Types of Divorce: Fault vs. No Fault Lawyers
What is a "No Fault" Divorce?
The key feature of a "no fault" divorce is that the spouse filing for divorce need not prove any wrongdoing or "fault" on behalf of either party to get a divorce. Some states require the couple to declare they no longer can get along. In other states, the couple is required to live apart for a specified period of time (months or years) before they can file for a no fault divorce.
What is a "Fault" Divorce?
A "fault" divorce is granted when the filing party cites a reason why their spouse is at fault for the failure of their marriage. The traditional grounds for a fault divorce are:
- Cruelty (infliction of unnecessary or emotional pain)
- Desertion for a specific length of time
- Confinement in prison for a set number of years
- Physical inability to consummate the marriage
An advantage of filing for a fault divorce is that it may eliminate the mandatory period of separation that is required for a no fault divorce. Additionally, some states may grant a greater share of marital property or alimony to a party who proves the other's fault.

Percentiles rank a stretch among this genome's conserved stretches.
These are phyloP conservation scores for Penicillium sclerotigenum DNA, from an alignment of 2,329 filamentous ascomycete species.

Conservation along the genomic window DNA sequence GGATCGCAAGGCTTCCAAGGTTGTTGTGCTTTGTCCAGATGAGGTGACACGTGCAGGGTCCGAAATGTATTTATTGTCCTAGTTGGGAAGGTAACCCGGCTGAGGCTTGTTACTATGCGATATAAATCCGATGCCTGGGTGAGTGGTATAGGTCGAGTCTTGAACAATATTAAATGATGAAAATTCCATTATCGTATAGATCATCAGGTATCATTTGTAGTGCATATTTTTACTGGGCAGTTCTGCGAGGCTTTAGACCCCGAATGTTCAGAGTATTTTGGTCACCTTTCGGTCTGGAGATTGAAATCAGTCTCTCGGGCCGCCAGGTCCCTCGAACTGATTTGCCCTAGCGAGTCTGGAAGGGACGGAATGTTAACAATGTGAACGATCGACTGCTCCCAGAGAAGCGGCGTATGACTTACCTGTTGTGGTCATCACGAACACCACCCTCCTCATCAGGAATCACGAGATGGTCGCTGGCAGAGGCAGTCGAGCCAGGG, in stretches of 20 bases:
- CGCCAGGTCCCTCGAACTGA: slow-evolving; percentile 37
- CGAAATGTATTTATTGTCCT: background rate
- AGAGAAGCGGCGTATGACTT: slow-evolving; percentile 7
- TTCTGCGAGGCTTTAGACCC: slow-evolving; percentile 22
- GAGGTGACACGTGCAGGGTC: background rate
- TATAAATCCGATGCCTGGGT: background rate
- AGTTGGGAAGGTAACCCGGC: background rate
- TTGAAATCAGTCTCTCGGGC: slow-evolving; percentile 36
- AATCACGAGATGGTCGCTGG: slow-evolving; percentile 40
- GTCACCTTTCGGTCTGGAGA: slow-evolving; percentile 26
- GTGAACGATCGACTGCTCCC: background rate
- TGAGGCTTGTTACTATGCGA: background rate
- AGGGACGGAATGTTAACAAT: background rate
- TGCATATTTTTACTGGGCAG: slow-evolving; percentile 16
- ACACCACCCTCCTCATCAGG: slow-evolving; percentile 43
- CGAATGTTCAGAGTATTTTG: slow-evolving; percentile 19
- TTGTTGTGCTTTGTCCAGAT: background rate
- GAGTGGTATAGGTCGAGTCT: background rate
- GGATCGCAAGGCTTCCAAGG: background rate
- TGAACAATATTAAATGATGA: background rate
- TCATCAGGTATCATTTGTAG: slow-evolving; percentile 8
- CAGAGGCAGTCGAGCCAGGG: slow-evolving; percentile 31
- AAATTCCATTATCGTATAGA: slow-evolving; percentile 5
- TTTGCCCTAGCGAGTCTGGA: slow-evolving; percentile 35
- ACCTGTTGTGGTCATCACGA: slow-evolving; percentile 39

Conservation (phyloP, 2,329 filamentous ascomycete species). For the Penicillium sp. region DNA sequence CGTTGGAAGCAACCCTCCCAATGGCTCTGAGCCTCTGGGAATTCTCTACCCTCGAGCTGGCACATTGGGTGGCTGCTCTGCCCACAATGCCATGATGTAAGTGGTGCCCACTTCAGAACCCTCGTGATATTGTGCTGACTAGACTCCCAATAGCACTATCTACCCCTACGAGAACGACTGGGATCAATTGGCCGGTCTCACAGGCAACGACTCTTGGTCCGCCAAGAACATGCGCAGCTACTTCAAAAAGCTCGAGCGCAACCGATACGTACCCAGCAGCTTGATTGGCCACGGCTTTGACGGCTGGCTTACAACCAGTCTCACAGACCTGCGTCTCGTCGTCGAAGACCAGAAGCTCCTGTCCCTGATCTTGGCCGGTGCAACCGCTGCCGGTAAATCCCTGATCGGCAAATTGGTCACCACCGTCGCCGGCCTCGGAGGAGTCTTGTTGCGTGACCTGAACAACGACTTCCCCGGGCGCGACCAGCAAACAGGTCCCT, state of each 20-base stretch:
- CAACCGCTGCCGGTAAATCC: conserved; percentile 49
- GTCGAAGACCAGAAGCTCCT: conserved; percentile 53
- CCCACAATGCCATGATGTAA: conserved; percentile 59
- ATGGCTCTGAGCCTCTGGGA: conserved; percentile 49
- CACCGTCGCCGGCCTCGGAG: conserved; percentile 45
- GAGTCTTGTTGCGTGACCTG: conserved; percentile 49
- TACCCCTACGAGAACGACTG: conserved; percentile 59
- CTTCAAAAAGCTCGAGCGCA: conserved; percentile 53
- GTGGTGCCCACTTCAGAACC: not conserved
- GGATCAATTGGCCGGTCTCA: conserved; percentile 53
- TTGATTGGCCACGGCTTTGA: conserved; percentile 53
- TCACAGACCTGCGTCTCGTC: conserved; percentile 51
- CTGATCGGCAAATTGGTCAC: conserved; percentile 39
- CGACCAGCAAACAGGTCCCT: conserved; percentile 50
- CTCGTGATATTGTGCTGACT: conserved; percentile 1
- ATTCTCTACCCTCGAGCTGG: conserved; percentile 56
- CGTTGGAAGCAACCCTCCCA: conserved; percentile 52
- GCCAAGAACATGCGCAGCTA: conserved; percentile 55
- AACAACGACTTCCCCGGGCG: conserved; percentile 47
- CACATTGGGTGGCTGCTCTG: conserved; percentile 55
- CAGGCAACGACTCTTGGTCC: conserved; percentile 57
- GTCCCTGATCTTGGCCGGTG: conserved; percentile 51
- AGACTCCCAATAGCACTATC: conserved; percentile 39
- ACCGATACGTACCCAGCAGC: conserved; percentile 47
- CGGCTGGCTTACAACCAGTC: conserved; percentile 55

Do All States Grant "Fault Divorces"?
No. 15 states, including California and Florida, do not grant fault divorces. Instead, they only allow for no fault divorces, even in cases where a spouse has violated the traditional grounds for a fault divorce. The other states allow a spouse to choose to file for a fault or no fault divorce.
Do I Need a Divorce Attorney?
Obtaining a divorce can be a complicated and legnthy process. Additionally, it is often an emotional and stressful time. You should contact an attorney specializing in divorce to handle your case. Your attorney will be able to guide you through the process and ensure that your rights are protected in the divorce settlement.
Consult a Lawyer - Present Your Case Now!
Last Modified: 10-05-2011 11:32 AM PDT